European Commission data protection plans are the biggest threat currently facing the UK economy, a senior Downing Street figure said this week.

Rohan Silva, the senior policy adviser behind the government’s Tech City initiative, described the draft European data protection plan as ‘a completely demented set of regulations’.

The new regulation, designed to update and harmonise data protection regulations, includes a ‘right to be forgotten’ on the internet. Aimed mainly at social media sites such as Facebook, it proposes fines of up to 2% of global turnover for companies that refuse to comply with requests to erase customers’ personal details.

The UK government says this would threaten the growth of the knowledge economy and is lobbying for flexibility in implementing the rule.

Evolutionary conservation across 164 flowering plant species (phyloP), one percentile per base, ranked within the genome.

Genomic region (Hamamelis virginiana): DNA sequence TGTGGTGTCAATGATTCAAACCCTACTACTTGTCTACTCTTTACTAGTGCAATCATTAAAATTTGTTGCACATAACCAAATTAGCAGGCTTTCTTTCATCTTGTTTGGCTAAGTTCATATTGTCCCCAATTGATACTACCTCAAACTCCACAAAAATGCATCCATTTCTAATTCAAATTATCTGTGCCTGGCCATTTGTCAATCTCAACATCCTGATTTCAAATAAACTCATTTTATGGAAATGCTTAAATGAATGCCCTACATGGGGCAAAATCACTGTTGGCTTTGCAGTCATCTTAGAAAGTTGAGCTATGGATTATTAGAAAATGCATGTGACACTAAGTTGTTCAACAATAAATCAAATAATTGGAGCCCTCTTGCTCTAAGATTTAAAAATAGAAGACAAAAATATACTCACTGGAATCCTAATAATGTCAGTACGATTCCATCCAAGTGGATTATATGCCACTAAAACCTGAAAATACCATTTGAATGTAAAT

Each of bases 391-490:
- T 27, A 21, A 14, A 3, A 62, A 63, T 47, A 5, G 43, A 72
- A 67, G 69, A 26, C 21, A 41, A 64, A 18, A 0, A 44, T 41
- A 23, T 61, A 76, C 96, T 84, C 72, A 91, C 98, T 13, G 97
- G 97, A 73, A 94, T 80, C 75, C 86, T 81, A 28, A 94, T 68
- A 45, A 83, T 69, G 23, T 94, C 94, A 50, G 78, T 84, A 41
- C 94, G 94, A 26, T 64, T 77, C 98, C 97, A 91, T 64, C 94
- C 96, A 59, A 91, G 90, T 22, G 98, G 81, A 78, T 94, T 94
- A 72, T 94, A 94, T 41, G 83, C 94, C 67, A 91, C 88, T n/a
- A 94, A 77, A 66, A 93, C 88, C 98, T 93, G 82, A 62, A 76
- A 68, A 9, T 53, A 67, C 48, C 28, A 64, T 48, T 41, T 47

However, in a letter to justice secretary Chris Grayling in March, Viviane Reding, the EU justice commissioner, said she was ‘surprised to learn that it would be the intention of the UK to introduce a new layer of complexity, cost and risk of non-compliance’.

Ireland, which currently holds the presidency of the EU, has made enacting the new regulation a priority for its term.

Silva was speaking at an event to launch an independent review of the use of ‘public sector information’ to boost the economy.

The review, by Stephan Shakespeare, chair of the government’s Data Strategy Board, calls for a new approach to privacy and data protection, saying current expectations that data can be secured are ‘unrealistic’.

The review proposes stiffer penalties, including prison terms, for deliberate and harmful misuses of data.